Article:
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Small Business Innovation Research/Small Business Tech Transfer

Low Cost Automated Manufacture of PV Array Technology (P-NASA12-007-1)

Completed Technology Project

Project Description

Low Cost Automated Manufacture of PV Array Technology (P-NASA12-007-1), Phase II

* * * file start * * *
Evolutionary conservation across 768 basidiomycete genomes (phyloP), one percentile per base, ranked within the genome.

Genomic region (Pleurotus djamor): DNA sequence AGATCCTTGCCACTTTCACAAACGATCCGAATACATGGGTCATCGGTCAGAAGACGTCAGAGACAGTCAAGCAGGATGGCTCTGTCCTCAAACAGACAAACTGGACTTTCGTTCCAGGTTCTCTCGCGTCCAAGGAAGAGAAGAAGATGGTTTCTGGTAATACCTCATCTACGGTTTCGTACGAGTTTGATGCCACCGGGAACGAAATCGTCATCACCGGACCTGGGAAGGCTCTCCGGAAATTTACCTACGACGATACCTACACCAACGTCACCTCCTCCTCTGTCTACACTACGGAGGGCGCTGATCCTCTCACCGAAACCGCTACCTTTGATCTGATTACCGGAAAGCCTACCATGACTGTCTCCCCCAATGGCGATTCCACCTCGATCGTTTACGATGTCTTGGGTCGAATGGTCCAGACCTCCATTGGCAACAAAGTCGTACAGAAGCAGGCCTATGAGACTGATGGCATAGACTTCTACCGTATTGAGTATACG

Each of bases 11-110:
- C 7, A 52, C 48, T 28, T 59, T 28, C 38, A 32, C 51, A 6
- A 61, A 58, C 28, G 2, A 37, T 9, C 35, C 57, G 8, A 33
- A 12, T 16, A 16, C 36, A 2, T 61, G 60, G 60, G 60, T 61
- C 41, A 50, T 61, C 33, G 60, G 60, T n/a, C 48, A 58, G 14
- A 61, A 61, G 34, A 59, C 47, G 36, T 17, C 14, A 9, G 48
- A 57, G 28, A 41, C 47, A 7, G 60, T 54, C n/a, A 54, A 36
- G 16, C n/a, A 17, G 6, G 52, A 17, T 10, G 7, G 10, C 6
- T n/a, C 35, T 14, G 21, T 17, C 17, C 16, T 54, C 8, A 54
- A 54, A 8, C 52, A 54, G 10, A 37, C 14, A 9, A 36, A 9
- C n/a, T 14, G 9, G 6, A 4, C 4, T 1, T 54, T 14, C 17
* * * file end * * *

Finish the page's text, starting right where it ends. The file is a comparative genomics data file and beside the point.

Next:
Spacecraft for NASA, DoD and commercial missions need higher power than ever before, with lower mass, compact stowage, and lower cost. While high efficiency, space-qualified solar cells are in themselves costly, integrating them into a high performance Photovoltaic Assembly (PVA) using conventional glassing, interconnecting, stringing, tiling and laydown techniques can double their cost in $/Watt. The cost of solar power could be significantly reduced if the design of the Photovoltaic Assembly could be modified, modularized and standardized to be compatible with automated electronic assembly and terrestrial solar panel manufacturing methods. Additional benefits of such an approach include higher quality and consistency, improved qualification traceability, and robustness on thin flexible as well as rigid arrays. During the Phase I effort Vanguard successfully demonstrated automated pick-and-place, electrical interconnection, and adhesive dispensing adapted to our lightweight flexible Thin Integrated Solar (THINS) PVA. THINS uses multi-cell covers and advanced interconnection and encapsulation technology, which enables automated integration of traditional and advanced space qualified solar cells. Engineering economic analysis showed the potential for >30% PVA $/Watt cost reduction, while the encapsulation approach associated with THINS showed enhanced durability in space environments, even at high voltages and extreme thermal cycle environments. During the Phase II Program we will further enhance our automated sub-module manufacturing, and scale the approach to the module level. Automated assembly scale up will be performed while integrating into an existing deployable space structure platform, enhancing the TRL of a high performance high power application of automated cell integration scalable from tens to hundreds of kilowatts, and providing a credible commercialization path, all while reducing solar array costs by more than $150/W. More »

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